Be aware network administrators, Cisco released a new Security Activity Bulletin referring a spike in attacks in which hackers use valid credentials on IOS devices to log in as administrators and then upload malicious ROMMON (IOS bootstrap) images to gain complete control of the devices
The ROM Monitor (ROMMON) is the program used to initialize the CISCO IOS devices, basically an attacker bu replacing it would have persistent access to the compromised device.
The attacker somehow accessed valid administrative credentials to access the CISCO devices, they aren’t exploiting any vulnerability, but experts speculate they are harvesting admin credentials to run the attacks and install the malicious ROMMON images.
“Cisco PSIRT has contacted customers to describe an evolution in attacks against Cisco IOS Classic platforms. Cisco has observed a limited number of cases where attackers, after gaining administrative or physical access to a Cisco IOS device, replaced the Cisco IOS ROMMON (IOS bootstrap) with a malicious ROMMON image,” states the advisory from Cisco.
“In all cases seen by Cisco, attackers accessed the devices using valid administrative credentials and then used the ROMMON field upgrade process to install a malicious ROMMON. Once the malicious ROMMON was installed and the IOS device was rebooted, the attacker was able to manipulate device behavior. Utilizing a malicious ROMMON provides attackers an additional advantage because infection will persist through a reboot.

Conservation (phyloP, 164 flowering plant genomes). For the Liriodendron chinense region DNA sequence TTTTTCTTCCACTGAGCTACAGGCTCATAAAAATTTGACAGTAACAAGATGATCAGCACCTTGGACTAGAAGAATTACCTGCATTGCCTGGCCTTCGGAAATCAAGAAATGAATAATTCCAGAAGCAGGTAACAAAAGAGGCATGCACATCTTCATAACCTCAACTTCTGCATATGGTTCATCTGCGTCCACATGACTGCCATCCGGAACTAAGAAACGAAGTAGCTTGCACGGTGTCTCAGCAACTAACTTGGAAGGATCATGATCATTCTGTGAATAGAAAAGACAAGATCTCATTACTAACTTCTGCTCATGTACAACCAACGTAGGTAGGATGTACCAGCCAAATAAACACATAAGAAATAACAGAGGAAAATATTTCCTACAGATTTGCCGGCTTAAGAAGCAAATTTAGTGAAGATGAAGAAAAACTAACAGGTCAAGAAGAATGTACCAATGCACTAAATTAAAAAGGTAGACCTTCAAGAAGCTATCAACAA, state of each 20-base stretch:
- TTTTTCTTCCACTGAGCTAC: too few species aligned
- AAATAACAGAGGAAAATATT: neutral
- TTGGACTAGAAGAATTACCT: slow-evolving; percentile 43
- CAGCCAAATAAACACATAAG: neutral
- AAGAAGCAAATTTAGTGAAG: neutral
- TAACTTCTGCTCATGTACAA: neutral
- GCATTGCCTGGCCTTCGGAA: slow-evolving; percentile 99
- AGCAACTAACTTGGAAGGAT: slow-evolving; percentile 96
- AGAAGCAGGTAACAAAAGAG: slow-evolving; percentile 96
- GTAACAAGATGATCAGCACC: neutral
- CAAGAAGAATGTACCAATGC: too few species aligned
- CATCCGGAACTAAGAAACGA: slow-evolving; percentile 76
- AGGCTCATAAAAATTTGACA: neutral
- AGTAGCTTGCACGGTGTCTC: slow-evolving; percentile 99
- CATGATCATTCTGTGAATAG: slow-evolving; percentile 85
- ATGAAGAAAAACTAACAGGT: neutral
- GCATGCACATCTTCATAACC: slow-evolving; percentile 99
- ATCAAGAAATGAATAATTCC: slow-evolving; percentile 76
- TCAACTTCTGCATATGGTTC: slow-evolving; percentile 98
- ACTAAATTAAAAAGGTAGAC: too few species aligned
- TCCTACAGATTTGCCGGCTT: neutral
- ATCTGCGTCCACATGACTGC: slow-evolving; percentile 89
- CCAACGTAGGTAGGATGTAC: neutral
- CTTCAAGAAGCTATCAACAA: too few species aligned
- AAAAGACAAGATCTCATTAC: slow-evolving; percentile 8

No product vulnerability is leveraged in this attack, and the attacker requires valid administrative credentials or physical access to the system to be successful. The ability to install an upgraded ROMMON image on IOS devices is a standard, documented feature that administrators use to manage their networks. No CVE ID will be assigned.”
Cisco will no assign any CVE ID, because there isn’t any vulnerability, hackers are exploiting a feature that Cisco implements, as many others network gear manufacturers do.
The problem here is how the attackers got the Admin credentials, but we cannot blame Cisco for this.
As usual let me suggest to adopt strong passwords, and keep them safe.
About the Author Elsio Pinto
(Security Affairs – CISCO, ROMMON)